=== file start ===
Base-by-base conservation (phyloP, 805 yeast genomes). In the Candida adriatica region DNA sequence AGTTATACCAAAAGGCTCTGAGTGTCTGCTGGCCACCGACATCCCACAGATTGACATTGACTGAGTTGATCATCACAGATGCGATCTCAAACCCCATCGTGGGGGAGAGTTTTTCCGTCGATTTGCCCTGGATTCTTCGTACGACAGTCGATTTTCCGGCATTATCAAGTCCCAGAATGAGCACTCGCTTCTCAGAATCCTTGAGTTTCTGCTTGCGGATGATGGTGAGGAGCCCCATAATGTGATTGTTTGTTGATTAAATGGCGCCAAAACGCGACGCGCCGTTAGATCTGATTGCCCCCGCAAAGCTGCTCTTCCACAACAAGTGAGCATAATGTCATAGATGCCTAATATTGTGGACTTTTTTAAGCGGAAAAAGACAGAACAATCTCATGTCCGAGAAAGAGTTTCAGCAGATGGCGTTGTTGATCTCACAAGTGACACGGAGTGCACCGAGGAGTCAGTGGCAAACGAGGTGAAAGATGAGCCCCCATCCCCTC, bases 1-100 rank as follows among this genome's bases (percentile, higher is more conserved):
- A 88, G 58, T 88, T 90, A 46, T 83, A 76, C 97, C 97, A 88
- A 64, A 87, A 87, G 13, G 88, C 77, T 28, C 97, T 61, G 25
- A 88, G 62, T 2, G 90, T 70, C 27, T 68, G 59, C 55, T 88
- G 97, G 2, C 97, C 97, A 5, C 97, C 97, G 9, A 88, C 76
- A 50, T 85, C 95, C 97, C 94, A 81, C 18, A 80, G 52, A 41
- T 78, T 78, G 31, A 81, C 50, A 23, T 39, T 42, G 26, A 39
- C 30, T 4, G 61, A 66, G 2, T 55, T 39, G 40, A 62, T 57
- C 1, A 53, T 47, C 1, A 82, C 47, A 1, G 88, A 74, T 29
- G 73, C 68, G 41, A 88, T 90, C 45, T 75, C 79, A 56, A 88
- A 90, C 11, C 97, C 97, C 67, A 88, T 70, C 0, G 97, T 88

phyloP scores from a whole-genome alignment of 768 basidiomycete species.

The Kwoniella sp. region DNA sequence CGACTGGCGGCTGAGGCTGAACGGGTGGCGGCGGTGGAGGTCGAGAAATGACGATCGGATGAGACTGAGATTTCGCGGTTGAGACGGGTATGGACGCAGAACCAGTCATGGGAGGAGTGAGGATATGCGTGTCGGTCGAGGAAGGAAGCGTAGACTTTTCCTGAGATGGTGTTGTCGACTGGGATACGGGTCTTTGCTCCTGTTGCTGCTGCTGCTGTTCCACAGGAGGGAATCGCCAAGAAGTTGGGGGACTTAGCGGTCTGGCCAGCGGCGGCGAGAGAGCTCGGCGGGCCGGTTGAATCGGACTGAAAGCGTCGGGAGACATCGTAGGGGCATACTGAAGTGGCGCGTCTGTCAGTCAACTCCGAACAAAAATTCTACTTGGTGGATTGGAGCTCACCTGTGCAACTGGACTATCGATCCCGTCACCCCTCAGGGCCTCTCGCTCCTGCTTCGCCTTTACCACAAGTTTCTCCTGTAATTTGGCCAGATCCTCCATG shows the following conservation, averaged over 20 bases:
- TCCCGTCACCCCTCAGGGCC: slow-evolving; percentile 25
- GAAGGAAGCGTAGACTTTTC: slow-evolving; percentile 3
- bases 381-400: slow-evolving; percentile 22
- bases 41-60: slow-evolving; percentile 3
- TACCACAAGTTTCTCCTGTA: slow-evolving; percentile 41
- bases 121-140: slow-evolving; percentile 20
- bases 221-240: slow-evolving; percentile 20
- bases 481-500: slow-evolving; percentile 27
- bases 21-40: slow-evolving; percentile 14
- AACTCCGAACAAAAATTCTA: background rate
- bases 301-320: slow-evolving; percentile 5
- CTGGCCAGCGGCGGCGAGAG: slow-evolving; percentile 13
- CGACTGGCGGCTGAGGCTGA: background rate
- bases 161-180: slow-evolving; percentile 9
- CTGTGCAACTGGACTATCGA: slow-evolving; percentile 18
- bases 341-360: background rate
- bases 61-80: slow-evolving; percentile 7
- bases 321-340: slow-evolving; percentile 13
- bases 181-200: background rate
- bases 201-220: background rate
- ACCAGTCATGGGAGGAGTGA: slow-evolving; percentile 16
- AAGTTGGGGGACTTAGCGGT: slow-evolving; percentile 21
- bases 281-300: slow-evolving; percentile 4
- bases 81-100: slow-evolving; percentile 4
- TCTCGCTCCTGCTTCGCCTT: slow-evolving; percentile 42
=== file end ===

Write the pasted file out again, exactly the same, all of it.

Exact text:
Base-by-base conservation (phyloP, 805 yeast genomes). In the Candida adriatica region DNA sequence AGTTATACCAAAAGGCTCTGAGTGTCTGCTGGCCACCGACATCCCACAGATTGACATTGACTGAGTTGATCATCACAGATGCGATCTCAAACCCCATCGTGGGGGAGAGTTTTTCCGTCGATTTGCCCTGGATTCTTCGTACGACAGTCGATTTTCCGGCATTATCAAGTCCCAGAATGAGCACTCGCTTCTCAGAATCCTTGAGTTTCTGCTTGCGGATGATGGTGAGGAGCCCCATAATGTGATTGTTTGTTGATTAAATGGCGCCAAAACGCGACGCGCCGTTAGATCTGATTGCCCCCGCAAAGCTGCTCTTCCACAACAAGTGAGCATAATGTCATAGATGCCTAATATTGTGGACTTTTTTAAGCGGAAAAAGACAGAACAATCTCATGTCCGAGAAAGAGTTTCAGCAGATGGCGTTGTTGATCTCACAAGTGACACGGAGTGCACCGAGGAGTCAGTGGCAAACGAGGTGAAAGATGAGCCCCCATCCCCTC, bases 1-100 rank as follows among this genome's bases (percentile, higher is more conserved):
- A 88, G 58, T 88, T 90, A 46, T 83, A 76, C 97, C 97, A 88
- A 64, A 87, A 87, G 13, G 88, C 77, T 28, C 97, T 61, G 25
- A 88, G 62, T 2, G 90, T 70, C 27, T 68, G 59, C 55, T 88
- G 97, G 2, C 97, C 97, A 5, C 97, C 97, G 9, A 88, C 76
- A 50, T 85, C 95, C 97, C 94, A 81, C 18, A 80, G 52, A 41
- T 78, T 78, G 31, A 81, C 50, A 23, T 39, T 42, G 26, A 39
- C 30, T 4, G 61, A 66, G 2, T 55, T 39, G 40, A 62, T 57
- C 1, A 53, T 47, C 1, A 82, C 47, A 1, G 88, A 74, T 29
- G 73, C 68, G 41, A 88, T 90, C 45, T 75, C 79, A 56, A 88
- A 90, C 11, C 97, C 97, C 67, A 88, T 70, C 0, G 97, T 88

phyloP scores from a whole-genome alignment of 768 basidiomycete species.

The Kwoniella sp. region DNA sequence CGACTGGCGGCTGAGGCTGAACGGGTGGCGGCGGTGGAGGTCGAGAAATGACGATCGGATGAGACTGAGATTTCGCGGTTGAGACGGGTATGGACGCAGAACCAGTCATGGGAGGAGTGAGGATATGCGTGTCGGTCGAGGAAGGAAGCGTAGACTTTTCCTGAGATGGTGTTGTCGACTGGGATACGGGTCTTTGCTCCTGTTGCTGCTGCTGCTGTTCCACAGGAGGGAATCGCCAAGAAGTTGGGGGACTTAGCGGTCTGGCCAGCGGCGGCGAGAGAGCTCGGCGGGCCGGTTGAATCGGACTGAAAGCGTCGGGAGACATCGTAGGGGCATACTGAAGTGGCGCGTCTGTCAGTCAACTCCGAACAAAAATTCTACTTGGTGGATTGGAGCTCACCTGTGCAACTGGACTATCGATCCCGTCACCCCTCAGGGCCTCTCGCTCCTGCTTCGCCTTTACCACAAGTTTCTCCTGTAATTTGGCCAGATCCTCCATG shows the following conservation, averaged over 20 bases:
- TCCCGTCACCCCTCAGGGCC: slow-evolving; percentile 25
- GAAGGAAGCGTAGACTTTTC: slow-evolving; percentile 3
- bases 381-400: slow-evolving; percentile 22
- bases 41-60: slow-evolving; percentile 3
- TACCACAAGTTTCTCCTGTA: slow-evolving; percentile 41
- bases 121-140: slow-evolving; percentile 20
- bases 221-240: slow-evolving; percentile 20
- bases 481-500: slow-evolving; percentile 27
- bases 21-40: slow-evolving; percentile 14
- AACTCCGAACAAAAATTCTA: background rate
- bases 301-320: slow-evolving; percentile 5
- CTGGCCAGCGGCGGCGAGAG: slow-evolving; percentile 13
- CGACTGGCGGCTGAGGCTGA: background rate
- bases 161-180: slow-evolving; percentile 9
- CTGTGCAACTGGACTATCGA: slow-evolving; percentile 18
- bases 341-360: background rate
- bases 61-80: slow-evolving; percentile 7
- bases 321-340: slow-evolving; percentile 13
- bases 181-200: background rate
- bases 201-220: background rate
- ACCAGTCATGGGAGGAGTGA: slow-evolving; percentile 16
- AAGTTGGGGGACTTAGCGGT: slow-evolving; percentile 21
- bases 281-300: slow-evolving; percentile 4
- bases 81-100: slow-evolving; percentile 4
- TCTCGCTCCTGCTTCGCCTT: slow-evolving; percentile 42